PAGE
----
The Dallas Arboretum chose Giant Red Mustard as a signature plant this year. It’s an ideal choice because it fits in with the aesthetics of the garden and the mantra of the Arboretum’s edible landscape, called A Tasteful Place. You see, Giant Red Mustard is an ornamental edible mustard.
The maroon leaves blended perfectly with plantings of lorapetalum and palms, pansies and cardoon at the entrance to the Arboretum.
All over the grounds, pots were planted with the mustard as an accent. This planting below was especially beautiful with the sabal palm fronds framing it and the frilly chartreuse leaves of Mustard “Mizuna” at the base.
In the Arboretum’s edible garden, a long lane of mustard led your eye to the Dallas skyline. Do you see some of our downtown buildings in the distance?
It wouldn’t have been right to taste the leaves while strolling through the Arboretum; but now that I have bought some of these plants for my garden, I can vouch for their spicy taste.
Here is what Park Seeds says about this Giant Red Mustard:
“At last, a Mustard Green so showy it just may do for this nutritious family what Bright Lights did for Swiss Chard — put it in every garden and on every table of gardeners who love bold colors and fresh flavor in their veggies! Red Giant is a brilliant maroon with deep green midribs, so showy you may just have to plant two crops — one in the veggie patch and one along the walkway or in your annual border!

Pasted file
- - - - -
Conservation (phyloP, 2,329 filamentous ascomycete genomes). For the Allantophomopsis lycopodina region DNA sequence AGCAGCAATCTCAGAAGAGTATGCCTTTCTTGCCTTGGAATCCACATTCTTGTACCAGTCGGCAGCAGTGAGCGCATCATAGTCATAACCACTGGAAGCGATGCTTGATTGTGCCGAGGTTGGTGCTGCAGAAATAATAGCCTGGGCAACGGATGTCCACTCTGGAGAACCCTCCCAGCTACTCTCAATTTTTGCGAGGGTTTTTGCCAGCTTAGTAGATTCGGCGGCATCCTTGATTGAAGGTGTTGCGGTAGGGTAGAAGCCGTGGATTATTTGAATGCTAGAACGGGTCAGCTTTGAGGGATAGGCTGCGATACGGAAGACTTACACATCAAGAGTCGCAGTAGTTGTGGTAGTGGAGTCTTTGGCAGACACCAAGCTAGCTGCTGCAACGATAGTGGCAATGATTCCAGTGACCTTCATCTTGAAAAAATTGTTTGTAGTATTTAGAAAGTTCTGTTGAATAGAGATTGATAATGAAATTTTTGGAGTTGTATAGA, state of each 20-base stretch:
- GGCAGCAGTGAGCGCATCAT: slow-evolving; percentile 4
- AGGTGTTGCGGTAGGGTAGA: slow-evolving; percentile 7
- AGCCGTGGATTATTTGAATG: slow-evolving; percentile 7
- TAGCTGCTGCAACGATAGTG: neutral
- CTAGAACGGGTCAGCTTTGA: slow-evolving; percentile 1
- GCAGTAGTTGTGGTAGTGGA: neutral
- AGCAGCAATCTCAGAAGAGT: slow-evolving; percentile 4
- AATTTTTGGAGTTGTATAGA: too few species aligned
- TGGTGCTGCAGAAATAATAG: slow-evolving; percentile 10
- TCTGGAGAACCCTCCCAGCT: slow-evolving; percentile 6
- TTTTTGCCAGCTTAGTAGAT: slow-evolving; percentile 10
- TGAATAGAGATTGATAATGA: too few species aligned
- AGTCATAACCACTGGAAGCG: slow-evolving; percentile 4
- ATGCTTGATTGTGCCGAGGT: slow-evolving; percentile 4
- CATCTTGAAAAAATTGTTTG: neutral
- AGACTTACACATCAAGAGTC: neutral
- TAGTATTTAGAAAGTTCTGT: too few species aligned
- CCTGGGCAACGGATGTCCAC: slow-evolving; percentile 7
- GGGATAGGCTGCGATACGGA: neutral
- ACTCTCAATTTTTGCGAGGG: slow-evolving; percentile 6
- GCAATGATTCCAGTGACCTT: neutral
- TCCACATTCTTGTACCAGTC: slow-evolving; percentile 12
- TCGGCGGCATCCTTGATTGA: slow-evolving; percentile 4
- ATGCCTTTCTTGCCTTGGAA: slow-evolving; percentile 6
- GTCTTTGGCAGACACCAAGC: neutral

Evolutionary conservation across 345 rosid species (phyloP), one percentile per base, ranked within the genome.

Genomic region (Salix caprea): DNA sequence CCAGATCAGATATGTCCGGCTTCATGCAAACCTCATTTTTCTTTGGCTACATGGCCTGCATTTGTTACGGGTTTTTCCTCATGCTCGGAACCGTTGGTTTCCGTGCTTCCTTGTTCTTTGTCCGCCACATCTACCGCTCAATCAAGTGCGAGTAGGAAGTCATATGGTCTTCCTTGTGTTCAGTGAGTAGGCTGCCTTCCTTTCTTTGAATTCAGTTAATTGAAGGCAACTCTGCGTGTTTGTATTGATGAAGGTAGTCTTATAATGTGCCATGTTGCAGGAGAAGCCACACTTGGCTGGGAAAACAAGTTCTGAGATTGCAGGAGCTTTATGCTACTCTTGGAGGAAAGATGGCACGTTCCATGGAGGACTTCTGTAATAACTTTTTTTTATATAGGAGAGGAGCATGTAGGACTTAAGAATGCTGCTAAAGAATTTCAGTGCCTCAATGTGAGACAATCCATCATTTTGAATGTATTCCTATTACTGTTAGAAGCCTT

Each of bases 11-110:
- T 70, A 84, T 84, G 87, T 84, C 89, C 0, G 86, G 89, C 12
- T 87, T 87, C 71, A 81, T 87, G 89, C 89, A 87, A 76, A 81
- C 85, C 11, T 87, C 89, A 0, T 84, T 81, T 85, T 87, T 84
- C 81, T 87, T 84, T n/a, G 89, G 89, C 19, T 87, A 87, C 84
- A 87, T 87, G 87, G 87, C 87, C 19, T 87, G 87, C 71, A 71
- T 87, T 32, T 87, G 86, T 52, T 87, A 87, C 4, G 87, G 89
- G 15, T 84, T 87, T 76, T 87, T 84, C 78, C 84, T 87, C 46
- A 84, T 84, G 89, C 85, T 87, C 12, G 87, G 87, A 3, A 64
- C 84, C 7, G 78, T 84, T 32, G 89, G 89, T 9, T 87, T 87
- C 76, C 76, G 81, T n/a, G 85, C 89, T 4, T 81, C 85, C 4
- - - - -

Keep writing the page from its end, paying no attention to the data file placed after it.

These leaves are slightly textured for a better bite and good holding power. The flavor is zesty and full, with a good bite that you just can’t find in store-bought mustard greens. Imagine Red Giant flanking your Pansies and cheery Mums in the fall garden, or nestling beside bold Ornamental Cabbage and Kale. Or put it in bright containers for an unforgettable patio or porch display!
And because you pick this mustard leaf by leaf for eating (instead of uprooting the entire plant, as you do for head lettuce), you can enjoy the fine display of color for many weeks! Frost just improves the flavor and color.
Sow seed outdoors in early spring or, for fall crops, 6 to 8 weeks before first fall frost. Space seedlings 1 to 2 inches apart in rows 15 inches apart.”
Giant Red Mustard will be in my garden next year. Will it be in yours?
Read about Raincatcher’s edible landscape:
and don’t forget to plan a trip to the Arboretum for Dallas Blooms February 29-April 12, 2020.